3. The writ petition is opposed on the ground that the assessees had a right of appeal u/s 246 of the Income-tax Act to the AAC and then to the Tribunal u/s 252 of the Act and a right of reference to the High Court u/s 256 of the Act against the order passed by the second respondent u/s 154 of the Act after due notice to the assessee as required by s. 154 (3) of the Act and, therefore, the second respondent rightly rejected the petition filed by the assessee u/s 154 of the Act not maintainable. The respondents further contend that the first respondent has considered all the grounds raised by the assessees in the revision petition and urged before him by the assessees counsel Mr. P. R. Narayana Iyer and that no ground has been made out to interfere with the order of the respondents and this Court cannot go into questions of fact in the petition filed under Art. 226 of the Constitution of India.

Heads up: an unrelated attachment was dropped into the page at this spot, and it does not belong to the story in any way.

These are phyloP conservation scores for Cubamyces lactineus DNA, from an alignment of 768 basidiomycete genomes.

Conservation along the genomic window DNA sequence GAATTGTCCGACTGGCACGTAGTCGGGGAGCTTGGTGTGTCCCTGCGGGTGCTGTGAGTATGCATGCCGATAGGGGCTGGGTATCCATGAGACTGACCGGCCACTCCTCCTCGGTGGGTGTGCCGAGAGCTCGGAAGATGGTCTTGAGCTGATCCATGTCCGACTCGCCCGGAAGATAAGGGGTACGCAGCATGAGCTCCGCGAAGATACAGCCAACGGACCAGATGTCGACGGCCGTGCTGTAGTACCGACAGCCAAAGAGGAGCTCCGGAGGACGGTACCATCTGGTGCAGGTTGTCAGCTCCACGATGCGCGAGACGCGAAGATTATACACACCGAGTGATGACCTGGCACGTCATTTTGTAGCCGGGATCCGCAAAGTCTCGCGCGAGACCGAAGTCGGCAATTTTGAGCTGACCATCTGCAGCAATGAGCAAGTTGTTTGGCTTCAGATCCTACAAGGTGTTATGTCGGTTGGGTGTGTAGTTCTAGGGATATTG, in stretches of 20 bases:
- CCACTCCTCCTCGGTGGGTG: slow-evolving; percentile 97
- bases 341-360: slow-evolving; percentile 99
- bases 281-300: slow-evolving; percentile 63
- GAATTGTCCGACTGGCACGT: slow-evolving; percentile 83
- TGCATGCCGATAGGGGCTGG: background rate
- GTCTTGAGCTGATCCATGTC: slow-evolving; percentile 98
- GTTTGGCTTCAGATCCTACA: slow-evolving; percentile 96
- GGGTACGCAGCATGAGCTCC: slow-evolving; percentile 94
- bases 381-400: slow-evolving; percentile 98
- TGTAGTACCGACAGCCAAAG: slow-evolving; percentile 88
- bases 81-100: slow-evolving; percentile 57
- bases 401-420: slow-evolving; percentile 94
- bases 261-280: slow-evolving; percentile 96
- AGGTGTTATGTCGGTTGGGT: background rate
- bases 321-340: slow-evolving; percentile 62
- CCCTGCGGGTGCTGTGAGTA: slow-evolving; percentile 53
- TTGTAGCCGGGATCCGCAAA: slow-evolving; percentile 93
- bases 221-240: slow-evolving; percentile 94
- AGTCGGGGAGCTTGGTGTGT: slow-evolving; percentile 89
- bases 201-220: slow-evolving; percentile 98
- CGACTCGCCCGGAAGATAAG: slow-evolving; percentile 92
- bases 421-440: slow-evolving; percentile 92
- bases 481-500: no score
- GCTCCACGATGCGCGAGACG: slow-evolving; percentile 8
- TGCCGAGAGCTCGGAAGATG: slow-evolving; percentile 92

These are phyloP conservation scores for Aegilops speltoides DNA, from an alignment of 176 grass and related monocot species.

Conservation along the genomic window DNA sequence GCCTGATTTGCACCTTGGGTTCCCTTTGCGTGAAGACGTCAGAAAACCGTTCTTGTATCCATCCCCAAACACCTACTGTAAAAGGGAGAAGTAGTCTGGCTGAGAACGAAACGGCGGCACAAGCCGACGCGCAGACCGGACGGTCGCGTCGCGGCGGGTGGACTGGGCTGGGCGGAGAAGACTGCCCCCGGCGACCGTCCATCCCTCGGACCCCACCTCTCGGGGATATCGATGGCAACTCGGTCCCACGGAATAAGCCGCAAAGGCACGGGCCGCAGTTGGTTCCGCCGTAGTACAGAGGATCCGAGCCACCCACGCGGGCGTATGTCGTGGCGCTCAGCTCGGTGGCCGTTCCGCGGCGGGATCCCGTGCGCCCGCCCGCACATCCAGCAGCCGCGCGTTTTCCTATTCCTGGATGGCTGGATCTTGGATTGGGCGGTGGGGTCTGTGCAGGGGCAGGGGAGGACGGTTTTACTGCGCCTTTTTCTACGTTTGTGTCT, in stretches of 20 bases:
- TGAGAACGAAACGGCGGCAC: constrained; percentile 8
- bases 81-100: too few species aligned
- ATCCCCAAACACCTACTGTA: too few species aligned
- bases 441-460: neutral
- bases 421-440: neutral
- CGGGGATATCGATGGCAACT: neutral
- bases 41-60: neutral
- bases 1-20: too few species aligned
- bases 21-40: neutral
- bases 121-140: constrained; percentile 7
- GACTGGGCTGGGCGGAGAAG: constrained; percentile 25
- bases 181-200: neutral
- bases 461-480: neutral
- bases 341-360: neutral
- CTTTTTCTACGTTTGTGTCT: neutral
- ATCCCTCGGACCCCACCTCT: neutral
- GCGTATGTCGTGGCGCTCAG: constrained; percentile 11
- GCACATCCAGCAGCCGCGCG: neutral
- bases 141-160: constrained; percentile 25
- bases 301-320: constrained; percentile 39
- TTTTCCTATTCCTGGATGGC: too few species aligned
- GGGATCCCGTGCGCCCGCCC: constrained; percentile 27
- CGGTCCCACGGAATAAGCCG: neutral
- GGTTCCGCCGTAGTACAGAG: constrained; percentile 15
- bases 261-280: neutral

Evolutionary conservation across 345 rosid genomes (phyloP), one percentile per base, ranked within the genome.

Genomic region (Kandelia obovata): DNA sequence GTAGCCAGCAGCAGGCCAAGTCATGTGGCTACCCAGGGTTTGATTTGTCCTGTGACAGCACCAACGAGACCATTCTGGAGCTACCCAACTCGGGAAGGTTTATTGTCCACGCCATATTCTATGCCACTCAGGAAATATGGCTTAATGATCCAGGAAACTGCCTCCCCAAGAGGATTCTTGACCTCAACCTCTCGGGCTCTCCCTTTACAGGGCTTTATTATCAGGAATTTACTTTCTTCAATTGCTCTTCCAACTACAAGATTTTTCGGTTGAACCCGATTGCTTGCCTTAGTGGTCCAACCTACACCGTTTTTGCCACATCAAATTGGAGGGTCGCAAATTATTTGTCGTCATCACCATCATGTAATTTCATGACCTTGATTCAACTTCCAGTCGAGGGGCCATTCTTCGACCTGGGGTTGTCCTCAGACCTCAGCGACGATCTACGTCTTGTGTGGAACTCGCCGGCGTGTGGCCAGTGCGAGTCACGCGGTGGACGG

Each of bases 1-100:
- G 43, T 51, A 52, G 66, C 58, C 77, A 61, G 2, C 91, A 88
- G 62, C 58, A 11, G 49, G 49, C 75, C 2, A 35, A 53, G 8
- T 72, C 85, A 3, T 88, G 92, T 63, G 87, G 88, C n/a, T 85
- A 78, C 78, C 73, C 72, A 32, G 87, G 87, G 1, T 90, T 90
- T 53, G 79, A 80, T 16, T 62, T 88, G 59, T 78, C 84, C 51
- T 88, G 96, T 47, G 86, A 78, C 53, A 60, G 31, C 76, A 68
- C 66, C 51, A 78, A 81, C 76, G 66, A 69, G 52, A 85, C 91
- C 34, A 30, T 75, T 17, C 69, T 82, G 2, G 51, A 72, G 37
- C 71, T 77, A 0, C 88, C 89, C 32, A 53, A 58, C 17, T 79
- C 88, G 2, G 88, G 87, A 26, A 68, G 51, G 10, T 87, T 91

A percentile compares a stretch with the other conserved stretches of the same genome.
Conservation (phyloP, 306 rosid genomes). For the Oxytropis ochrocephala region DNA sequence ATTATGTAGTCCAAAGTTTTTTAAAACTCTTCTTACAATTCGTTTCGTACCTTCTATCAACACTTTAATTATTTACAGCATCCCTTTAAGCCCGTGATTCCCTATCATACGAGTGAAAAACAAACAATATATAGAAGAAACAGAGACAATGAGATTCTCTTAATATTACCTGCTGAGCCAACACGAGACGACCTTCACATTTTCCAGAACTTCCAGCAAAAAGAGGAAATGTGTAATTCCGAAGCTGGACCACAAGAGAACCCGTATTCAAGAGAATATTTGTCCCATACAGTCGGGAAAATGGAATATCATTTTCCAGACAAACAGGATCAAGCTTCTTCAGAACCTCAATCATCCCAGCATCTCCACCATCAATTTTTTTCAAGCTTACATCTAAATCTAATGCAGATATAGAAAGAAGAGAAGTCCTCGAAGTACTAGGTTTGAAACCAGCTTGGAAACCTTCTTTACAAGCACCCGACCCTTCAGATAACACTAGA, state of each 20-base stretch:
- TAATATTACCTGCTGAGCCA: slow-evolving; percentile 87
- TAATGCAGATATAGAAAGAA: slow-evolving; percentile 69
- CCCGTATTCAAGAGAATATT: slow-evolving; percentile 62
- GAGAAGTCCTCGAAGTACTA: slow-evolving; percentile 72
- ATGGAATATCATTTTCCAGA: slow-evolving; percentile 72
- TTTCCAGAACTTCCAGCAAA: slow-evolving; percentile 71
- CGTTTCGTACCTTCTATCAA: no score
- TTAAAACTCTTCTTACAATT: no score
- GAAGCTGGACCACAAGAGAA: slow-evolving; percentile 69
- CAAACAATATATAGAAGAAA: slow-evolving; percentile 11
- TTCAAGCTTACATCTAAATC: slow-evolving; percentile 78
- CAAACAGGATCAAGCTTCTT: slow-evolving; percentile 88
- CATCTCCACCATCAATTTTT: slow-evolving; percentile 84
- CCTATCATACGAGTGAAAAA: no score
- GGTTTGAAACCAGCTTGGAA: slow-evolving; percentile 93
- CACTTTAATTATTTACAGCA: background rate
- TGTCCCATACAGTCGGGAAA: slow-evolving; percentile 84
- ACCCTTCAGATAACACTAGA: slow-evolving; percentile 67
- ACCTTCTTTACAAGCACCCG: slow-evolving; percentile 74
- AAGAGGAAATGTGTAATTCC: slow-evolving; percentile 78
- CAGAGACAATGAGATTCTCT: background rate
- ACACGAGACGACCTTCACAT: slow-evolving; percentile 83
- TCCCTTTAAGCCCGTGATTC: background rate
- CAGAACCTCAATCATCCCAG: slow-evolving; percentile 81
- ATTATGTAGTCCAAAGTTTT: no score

4. S. 147 of the Income-tax Act, 1961 deals with income escaping assessment and lays down that 'if the ITO has reason to believe that, by reason of the omission or failure on the part of an assessee to make a return u/s 139 for any assessment year to the ITO or to disclose fully and truly any material facts necessary for his assessment for that year, income chargeable to tax has escaped for that year ... he may, subject to the provisions of ss. 148 to 153, assess or reassess such income or recompute the loss or the depreciation allowance, as the case may be, for the assessment year concerned (hereafter in s. 148 to 153 referred to as the relevant assessment year).' S. 154 of the Income-tax Act relates to rectification of mistake and lays down that 'with a view to rectify any mistake apparent from the record (a) the ITO may amend any order of assessment or of refund or any other order passed by him ..'. Cl. (3) of s. 154 provides for the issue of notice and says 'an amendment, which has the effect of enhancing an assessment, or reducing a refund or otherwise increasing the liability of the assessee, shall not be made under this section unless the authority concerned has given notice to the assessee of its intention so to do and has allowed the assessee a reasonable opportunity of being heard.' S. 46 (f) of the Income-tax Act provides for an appeal being filed against an order passed u/s 154 or s. 155 having the effect of enhancing the assessment or reducing refund or an order refusing to allow the claim made by the assessee under either of the said sections. S. 256 of the Income-tax Act provides for a reference being made to the High Court at the instance of the assessee or the Commissioner within the period mentioned in that section. S. 263 of the Income-tax Act provides for a suo motu revision by the Commissioner of Income-tax of any order passed in the proceedings under the Act. S. 264 of the Act provides for revision by the Commissioner of other orders and says that 'in the case of any order other than an order to which s. 263 applies passed by an authority subordinate to him, he may, either of his own motion or on an application by the assessee for revision, call for the record of any proceeding under this Act in which any such order has been passed and may make such inquiry or cause such inquiry to be made and, subject to the provisions of this Act, he may pass such order thereon, not being an order prejudicial to the assessee, as he thinks fit.'